Incidentally, individuals constitute 95%of all income taxpayers. Further, the direct tax collection amounted to Rs. 9.696 Trillion. Corporate income tax was Rs 4.598 Trillion (47.42%), while the personal income tax was 4.259 Trillion (43.93%).
During the 2013-2023 decennial, the number of individual income taxpayers has recorded a CAGR of 6.04%. The growth rate in other income taxpayers, like Hindu Undivided Families (HUF), firms, companies, trusts, societies, etc., has been much lower at 4.33%.
A back-of-the-envelope calculation indicates that at this rate of growth, India might take a century to reach parity with the OECD and many more years to come at par with the United Kingdom.
India’s gross direct tax has risen by 20.33% to exceed Rs 19.68 lakh crore in 2022-23. Still, disquietingly, that is contributed merely by 22.41 Million persons or, as mentioned before, by only 1.58% of the population.
Strangely, 19.77 Million persons paid income taxes but did not file their tax returns. These are people whose income taxes were deducted at sources. Including them, the number of taxpayers becomes 42.18 million, a minuscule 2.97% of the country’s population.
How long can 3% bear the burden of or sustain 97% of the country’s population? The question warrants urgent action because their burden has been increasing due to the increasing propensity of the centre and state to financial profligacy.
India, with a population of 1.421 Billion, is home to a sixth of humanity. With a GDP of $3.385 Trillion, it is the fifth-largest economy in the world (the third-largest in PPP terms since 2011). Strangely, less than three per cent of people pay income taxes. Increasing the tax-to-GDP ratio is critical, but expanding the tax base by increasing the taxpayers-to-population ratio can’t be less crucial.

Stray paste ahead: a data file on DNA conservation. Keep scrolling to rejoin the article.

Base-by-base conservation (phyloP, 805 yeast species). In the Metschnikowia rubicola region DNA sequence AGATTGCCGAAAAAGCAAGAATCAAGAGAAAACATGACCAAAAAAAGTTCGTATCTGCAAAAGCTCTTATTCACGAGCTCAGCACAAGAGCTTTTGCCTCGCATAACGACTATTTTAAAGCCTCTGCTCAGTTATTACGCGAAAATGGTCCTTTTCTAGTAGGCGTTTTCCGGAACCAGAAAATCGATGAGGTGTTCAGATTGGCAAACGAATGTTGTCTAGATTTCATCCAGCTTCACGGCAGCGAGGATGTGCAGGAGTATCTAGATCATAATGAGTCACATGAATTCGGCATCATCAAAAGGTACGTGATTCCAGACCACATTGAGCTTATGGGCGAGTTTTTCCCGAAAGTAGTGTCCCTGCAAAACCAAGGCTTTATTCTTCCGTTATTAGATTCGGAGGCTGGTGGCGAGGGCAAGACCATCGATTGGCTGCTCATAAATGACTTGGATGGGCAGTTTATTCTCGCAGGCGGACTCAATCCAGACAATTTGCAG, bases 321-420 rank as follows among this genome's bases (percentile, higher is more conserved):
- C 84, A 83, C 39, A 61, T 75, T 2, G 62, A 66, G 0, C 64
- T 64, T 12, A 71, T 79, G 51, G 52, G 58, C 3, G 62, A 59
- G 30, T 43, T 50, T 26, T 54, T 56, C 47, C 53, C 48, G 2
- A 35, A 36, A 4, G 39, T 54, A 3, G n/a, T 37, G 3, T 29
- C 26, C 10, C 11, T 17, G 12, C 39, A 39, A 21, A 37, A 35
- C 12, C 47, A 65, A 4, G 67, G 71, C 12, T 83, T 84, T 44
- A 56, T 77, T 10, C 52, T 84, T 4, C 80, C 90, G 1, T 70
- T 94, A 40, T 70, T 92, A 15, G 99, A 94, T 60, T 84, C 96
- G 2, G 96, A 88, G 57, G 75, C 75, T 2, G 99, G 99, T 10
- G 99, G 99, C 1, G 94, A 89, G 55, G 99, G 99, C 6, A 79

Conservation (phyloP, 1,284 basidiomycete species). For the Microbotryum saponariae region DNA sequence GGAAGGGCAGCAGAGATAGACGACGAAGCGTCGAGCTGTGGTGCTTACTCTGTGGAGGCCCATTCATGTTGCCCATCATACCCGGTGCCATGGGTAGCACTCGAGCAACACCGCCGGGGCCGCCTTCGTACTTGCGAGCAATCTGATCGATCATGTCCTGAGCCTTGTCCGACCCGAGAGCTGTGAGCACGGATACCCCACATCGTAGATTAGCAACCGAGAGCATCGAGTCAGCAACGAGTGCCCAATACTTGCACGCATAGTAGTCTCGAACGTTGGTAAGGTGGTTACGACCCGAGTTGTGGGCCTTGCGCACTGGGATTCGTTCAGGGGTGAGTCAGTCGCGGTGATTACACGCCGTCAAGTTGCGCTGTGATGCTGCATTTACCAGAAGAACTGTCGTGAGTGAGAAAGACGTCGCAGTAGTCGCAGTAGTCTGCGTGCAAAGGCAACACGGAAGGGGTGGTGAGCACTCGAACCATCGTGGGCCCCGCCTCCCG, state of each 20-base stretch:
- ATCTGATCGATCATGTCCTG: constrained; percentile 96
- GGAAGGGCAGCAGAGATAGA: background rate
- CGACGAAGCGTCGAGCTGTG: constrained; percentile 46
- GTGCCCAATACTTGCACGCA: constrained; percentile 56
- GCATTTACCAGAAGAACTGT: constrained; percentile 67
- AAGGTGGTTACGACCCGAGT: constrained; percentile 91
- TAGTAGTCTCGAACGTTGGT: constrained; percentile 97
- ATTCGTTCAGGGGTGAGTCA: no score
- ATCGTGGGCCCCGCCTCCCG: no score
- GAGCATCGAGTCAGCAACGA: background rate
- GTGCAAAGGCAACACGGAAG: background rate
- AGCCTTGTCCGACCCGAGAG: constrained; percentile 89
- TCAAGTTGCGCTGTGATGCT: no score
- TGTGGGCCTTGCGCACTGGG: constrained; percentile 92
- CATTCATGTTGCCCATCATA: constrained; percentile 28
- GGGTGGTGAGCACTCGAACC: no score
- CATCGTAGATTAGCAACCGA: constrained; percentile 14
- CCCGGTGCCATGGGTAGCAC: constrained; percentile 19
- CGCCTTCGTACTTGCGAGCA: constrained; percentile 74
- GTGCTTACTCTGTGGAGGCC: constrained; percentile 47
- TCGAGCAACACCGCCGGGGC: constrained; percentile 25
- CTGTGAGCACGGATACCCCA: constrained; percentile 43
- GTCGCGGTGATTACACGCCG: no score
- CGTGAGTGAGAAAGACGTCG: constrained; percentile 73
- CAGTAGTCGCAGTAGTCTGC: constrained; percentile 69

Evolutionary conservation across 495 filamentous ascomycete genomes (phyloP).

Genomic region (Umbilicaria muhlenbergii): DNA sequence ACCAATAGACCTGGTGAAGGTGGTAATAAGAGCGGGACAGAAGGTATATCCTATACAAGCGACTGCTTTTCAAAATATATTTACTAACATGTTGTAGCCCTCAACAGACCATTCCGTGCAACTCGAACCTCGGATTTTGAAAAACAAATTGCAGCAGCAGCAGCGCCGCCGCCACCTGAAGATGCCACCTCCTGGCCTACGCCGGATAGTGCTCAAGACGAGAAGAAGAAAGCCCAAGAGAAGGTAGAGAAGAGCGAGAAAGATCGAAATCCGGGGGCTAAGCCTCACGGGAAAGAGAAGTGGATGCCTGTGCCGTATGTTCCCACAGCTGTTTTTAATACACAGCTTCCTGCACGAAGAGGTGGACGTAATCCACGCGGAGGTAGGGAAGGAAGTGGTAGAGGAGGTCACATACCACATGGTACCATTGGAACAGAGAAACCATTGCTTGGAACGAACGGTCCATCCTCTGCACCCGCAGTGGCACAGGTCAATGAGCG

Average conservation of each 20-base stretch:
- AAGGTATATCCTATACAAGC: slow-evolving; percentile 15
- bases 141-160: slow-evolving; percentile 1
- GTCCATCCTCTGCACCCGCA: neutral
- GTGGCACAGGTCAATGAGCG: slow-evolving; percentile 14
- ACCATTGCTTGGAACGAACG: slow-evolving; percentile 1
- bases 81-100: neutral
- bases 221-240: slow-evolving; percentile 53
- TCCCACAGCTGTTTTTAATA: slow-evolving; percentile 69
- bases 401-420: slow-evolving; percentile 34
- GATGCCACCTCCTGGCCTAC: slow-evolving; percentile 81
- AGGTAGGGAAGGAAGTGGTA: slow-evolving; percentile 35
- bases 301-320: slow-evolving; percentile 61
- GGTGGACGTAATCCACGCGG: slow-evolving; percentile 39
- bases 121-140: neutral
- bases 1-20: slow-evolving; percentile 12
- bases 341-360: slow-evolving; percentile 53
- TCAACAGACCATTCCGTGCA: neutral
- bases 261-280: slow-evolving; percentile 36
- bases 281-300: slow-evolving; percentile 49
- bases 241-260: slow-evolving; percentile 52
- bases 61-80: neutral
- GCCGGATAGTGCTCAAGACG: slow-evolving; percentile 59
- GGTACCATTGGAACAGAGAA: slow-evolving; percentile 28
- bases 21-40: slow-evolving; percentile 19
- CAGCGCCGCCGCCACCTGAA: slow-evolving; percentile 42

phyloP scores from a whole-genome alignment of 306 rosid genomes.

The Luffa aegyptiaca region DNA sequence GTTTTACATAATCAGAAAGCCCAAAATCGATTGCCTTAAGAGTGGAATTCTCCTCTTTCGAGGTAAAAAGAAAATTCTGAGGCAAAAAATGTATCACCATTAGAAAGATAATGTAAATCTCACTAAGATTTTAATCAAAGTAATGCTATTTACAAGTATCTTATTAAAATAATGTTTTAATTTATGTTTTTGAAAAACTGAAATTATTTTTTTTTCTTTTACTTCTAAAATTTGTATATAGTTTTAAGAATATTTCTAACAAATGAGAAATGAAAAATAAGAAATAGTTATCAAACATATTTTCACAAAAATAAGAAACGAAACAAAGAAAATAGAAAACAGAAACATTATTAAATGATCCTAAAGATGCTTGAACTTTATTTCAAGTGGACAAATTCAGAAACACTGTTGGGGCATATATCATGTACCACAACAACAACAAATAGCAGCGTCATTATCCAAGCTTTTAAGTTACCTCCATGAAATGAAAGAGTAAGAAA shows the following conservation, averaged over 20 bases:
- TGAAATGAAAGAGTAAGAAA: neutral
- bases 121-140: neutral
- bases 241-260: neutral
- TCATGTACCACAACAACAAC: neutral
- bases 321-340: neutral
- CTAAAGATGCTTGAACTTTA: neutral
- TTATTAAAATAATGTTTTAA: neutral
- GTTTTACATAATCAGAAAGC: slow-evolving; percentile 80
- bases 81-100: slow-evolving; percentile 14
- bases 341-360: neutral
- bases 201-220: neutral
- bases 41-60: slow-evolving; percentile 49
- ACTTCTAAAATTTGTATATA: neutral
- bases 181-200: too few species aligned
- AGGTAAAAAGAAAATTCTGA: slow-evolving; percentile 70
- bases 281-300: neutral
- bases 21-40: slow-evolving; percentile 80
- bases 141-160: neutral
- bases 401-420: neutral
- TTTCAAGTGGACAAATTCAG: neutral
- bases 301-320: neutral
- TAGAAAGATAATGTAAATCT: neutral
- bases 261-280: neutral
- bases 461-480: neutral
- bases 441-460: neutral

G20 accounts for 85% of the global GDP, 75% of the worldwide trade and two-thirds of the world population. India alone accounts for 17.85% of the population, but its contribution to the world GDP is only 8.7% (9.3%, after allowing for the base year and the informal economy).
India’s share in world merchandising exports and imports is 1.8% and 2.2%, whereas its share in commercial services exports and imports is 4.4% and 4.0%, respectively. Most critically, India’s per capita GDP is only $ 2,085.12 ($7,096.34 in PPP terms), the lowest among the G20 nations India presided over in 2023.
The number of dollar billionaires in the country has been on the rise recently, but on the ground, only 0.05% of the returns disclosed an annual income of more than Rs 10 Million. 87.62% of the income tax returns filed during AY 2020-21 disclosed an annual income of less than a million rupees.
Of the 2.26 Million registered companies, 1.44 Million were active as of 2021, out of which only 0.97 Million (67.36%) filed income tax returns in 2021-22. Obviously, 32.64% of the active companies did not generate enough income to file tax returns.
Confirmation biases and framing effects in the choice of information for communication heighten a sense of accomplishment and boost morale. But they might also deflect attention from the real and critical issues.
frThe authors are finance area faculty members in the Faculty of Management Studies, Jamia Millia Islamia, New Delhi.